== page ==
"The community never had the opportunity to get both of them on stage," Kinlow said.

Allen was replaced in January as Ward 8 council representative by former mayor Marion Barry, which Kinlow sees as an opportunity to reopen talks about opening grocery stores in the ward. Barry did not respond to The Common Denominator's phone calls to discuss the supermarket situation in his ward.

Safeway defends its October 1998 closing of Ward 8's last full-service supermarket, one of the company's smaller stores that was landlocked on Milwaukee Place SE, near St. Elizabeth's Hospital. The former store has since been converted into a public charter school.

"We do better than most people, frankly," said Craig Muckle, Safeway public affairs manager.

While his company has closed several of its smaller stores over the past decade, Muckle said company officials have done so as part of a larger effort to shift to the "superstore" approach, and that Safeway now builds only stores to accommodate a larger number of customers.

Muckle said that if Safeway were to open more stores east of the river, it would be "cannibalizing what we already have."

But studies commissioned by the D.C. Office of Planning and Development suggest that, based on population and other statistics, several more grocery stores could flourish east of the Anacostia River.

"The city has estimated that Ward 8 could support additional supermarkets in or near the following neighborhoods: Barry Farm and Buena Vista; Congress Heights, Shipley Terrace and Douglass; Washington Highlands; and Bellevue," according to the D.C. Comprehensive Plan, which was last updated in 1999. Since that time, home ownership in that area has increased, which Bender said should provide added incentive for grocery companies to open a store there.

"The first thing grocery stores look for is a residential base," he said. "Before we could get a grocery store, we had to get housing online."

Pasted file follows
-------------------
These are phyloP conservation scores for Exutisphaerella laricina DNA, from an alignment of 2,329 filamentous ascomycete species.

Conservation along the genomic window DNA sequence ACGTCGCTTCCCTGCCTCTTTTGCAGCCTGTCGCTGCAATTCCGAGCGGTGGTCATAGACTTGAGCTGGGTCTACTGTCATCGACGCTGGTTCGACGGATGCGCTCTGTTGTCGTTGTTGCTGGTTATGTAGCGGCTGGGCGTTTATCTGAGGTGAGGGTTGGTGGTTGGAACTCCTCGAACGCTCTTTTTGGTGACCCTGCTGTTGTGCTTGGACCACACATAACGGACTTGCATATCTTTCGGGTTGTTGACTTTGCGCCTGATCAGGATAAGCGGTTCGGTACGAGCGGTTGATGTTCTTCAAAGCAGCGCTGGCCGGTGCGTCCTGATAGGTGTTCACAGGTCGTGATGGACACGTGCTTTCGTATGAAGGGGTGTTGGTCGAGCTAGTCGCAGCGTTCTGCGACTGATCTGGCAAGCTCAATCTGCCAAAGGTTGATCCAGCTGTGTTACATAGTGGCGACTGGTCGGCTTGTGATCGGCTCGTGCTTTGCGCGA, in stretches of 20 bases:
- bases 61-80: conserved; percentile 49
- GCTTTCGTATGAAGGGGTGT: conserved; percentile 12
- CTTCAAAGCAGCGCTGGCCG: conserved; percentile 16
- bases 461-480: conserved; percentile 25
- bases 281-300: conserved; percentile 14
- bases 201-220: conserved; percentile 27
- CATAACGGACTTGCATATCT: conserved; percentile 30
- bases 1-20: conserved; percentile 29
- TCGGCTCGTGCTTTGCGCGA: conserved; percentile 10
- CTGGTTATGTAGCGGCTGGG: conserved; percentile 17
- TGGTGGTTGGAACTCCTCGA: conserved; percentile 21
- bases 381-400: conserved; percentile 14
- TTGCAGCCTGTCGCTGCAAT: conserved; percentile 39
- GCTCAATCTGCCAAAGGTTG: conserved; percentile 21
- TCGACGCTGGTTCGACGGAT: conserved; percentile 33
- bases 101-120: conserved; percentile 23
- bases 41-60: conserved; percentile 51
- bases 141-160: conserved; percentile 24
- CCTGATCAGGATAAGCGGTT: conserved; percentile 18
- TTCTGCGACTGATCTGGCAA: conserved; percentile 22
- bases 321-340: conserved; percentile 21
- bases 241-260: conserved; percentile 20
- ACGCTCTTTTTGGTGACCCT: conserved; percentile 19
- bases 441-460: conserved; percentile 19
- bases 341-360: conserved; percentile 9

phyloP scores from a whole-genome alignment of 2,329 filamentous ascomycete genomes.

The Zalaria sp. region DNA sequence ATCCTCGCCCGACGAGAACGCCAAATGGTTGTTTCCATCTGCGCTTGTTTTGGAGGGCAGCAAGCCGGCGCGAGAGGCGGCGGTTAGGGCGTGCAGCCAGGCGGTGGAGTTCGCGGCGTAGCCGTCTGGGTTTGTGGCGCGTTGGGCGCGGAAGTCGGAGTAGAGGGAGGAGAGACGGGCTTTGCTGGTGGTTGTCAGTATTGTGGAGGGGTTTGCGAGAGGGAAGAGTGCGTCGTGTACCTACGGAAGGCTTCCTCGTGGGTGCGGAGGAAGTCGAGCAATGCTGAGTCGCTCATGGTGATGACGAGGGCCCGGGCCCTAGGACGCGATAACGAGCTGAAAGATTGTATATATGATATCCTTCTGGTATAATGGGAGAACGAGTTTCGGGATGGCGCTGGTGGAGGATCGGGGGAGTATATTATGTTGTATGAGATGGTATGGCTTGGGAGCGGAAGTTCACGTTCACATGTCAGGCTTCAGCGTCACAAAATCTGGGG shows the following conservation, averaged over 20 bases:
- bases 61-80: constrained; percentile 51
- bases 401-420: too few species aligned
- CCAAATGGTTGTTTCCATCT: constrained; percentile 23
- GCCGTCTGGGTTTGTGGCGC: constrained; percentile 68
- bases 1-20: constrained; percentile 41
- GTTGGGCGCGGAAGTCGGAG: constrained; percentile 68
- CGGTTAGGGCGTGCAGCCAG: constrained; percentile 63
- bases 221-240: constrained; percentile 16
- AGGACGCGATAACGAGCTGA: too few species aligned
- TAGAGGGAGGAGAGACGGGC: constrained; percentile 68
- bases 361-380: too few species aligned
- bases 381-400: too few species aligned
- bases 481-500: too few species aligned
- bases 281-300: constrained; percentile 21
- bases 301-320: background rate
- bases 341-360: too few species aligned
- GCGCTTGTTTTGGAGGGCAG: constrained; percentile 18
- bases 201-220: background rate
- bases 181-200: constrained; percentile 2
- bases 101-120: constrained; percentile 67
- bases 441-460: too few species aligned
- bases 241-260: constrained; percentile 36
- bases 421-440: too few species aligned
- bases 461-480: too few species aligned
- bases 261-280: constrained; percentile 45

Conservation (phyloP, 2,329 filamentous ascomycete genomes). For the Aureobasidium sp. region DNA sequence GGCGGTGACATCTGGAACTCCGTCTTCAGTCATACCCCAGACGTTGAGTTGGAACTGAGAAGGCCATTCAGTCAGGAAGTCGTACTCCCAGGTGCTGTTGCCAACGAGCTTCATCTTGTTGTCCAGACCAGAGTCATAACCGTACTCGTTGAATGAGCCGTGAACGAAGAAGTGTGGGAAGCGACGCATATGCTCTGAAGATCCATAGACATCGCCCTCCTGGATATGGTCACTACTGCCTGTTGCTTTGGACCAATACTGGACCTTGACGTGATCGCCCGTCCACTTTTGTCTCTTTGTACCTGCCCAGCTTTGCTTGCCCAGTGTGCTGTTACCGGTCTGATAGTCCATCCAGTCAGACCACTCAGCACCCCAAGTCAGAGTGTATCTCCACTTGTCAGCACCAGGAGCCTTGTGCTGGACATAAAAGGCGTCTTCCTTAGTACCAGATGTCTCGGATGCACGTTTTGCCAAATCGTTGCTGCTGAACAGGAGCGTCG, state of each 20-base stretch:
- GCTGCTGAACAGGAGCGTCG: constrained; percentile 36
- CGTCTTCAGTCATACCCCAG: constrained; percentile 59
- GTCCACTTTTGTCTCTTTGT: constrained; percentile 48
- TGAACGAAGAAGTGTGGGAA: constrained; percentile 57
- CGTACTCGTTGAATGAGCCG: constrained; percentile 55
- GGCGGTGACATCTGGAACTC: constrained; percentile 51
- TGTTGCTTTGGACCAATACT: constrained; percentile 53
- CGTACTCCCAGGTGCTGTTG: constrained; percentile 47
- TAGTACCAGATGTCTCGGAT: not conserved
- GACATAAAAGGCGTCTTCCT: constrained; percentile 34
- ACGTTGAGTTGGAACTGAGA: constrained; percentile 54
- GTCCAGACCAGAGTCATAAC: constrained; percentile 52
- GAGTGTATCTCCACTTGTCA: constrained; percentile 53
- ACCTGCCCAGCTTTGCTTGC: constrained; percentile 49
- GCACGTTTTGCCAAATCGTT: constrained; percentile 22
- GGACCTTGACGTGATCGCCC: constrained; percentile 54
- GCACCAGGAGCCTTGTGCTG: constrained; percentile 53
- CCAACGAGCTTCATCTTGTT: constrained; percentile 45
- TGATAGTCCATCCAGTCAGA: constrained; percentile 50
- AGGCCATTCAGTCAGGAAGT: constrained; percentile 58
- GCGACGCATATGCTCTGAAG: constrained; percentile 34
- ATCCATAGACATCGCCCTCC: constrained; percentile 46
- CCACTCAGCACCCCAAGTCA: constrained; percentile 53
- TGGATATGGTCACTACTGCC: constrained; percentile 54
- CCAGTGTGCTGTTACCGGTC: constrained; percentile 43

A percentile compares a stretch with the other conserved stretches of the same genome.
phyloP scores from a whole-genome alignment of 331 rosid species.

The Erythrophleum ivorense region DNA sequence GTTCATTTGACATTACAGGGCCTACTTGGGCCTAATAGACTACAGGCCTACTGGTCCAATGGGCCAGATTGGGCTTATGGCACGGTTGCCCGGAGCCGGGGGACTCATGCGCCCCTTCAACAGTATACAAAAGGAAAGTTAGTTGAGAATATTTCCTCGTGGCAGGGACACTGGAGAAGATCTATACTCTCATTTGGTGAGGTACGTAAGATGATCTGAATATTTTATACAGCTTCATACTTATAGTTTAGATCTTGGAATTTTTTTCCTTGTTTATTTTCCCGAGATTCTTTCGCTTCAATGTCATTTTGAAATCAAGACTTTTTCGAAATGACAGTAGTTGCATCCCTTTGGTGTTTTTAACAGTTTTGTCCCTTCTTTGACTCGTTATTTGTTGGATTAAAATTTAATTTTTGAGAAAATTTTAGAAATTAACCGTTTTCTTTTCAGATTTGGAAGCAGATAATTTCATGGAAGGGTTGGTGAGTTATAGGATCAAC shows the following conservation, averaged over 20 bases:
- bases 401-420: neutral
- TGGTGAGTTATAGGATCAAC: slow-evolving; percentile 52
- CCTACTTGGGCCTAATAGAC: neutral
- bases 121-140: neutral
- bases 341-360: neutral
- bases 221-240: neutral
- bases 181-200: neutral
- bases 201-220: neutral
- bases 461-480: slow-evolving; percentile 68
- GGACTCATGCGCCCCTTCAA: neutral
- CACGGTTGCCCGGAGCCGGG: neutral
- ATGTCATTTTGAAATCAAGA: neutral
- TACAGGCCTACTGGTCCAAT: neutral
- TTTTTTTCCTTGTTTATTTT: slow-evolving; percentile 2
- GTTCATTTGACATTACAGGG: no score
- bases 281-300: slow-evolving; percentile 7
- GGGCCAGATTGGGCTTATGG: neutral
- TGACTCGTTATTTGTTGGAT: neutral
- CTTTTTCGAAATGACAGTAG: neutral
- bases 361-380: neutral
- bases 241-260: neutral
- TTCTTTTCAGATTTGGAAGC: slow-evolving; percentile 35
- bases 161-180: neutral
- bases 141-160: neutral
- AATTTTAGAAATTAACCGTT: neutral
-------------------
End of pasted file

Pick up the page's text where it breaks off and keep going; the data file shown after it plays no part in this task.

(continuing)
Bender said the previously low homeownership levels, particularly in Ward 8, suggested to grocers a transient population and a potential lack of profitability.

"I think we have a very stable population," said Councilman Gray, D-Ward 7. "Does it mean they don't want to deal with people in public housing?"

Representatives from both Giant and Safeway said that housing statistics were among a range of factors in deciding where to open a new store.

"We look at demographics of the proposed site ... competition, government statistics," said Giant Food's Scher. "We look at everything you can possibly think of."

Bender said incentives provided by the city, which can include invoking a law passed in June 2000 exempting supermarket developers from 10 years of property taxes and sales tax for purchasing construction equipment, were designed to attract chain grocery stores to anchor large developments.

"The first thing you need is a chain grocer," he said.

But Kinlow said, "they don't." He advocates expanding incentives to include smaller and independent grocers, saying the city tends to court only corporate chain grocers because they can use pre-existing relationships to "leverage situations."

Muckle said Safeway stores "have not typically sought out incentives," because the benefits of doing so do not outweigh what they see as a risk in opening a store in a potentially unprofitable area. Incentives are only available to openings in areas where grocery stores are needed most.

"We try to assess need based on what neighborhoods need and what neighborhoods want," Bender said.

Copyright 2005 The Common Denominator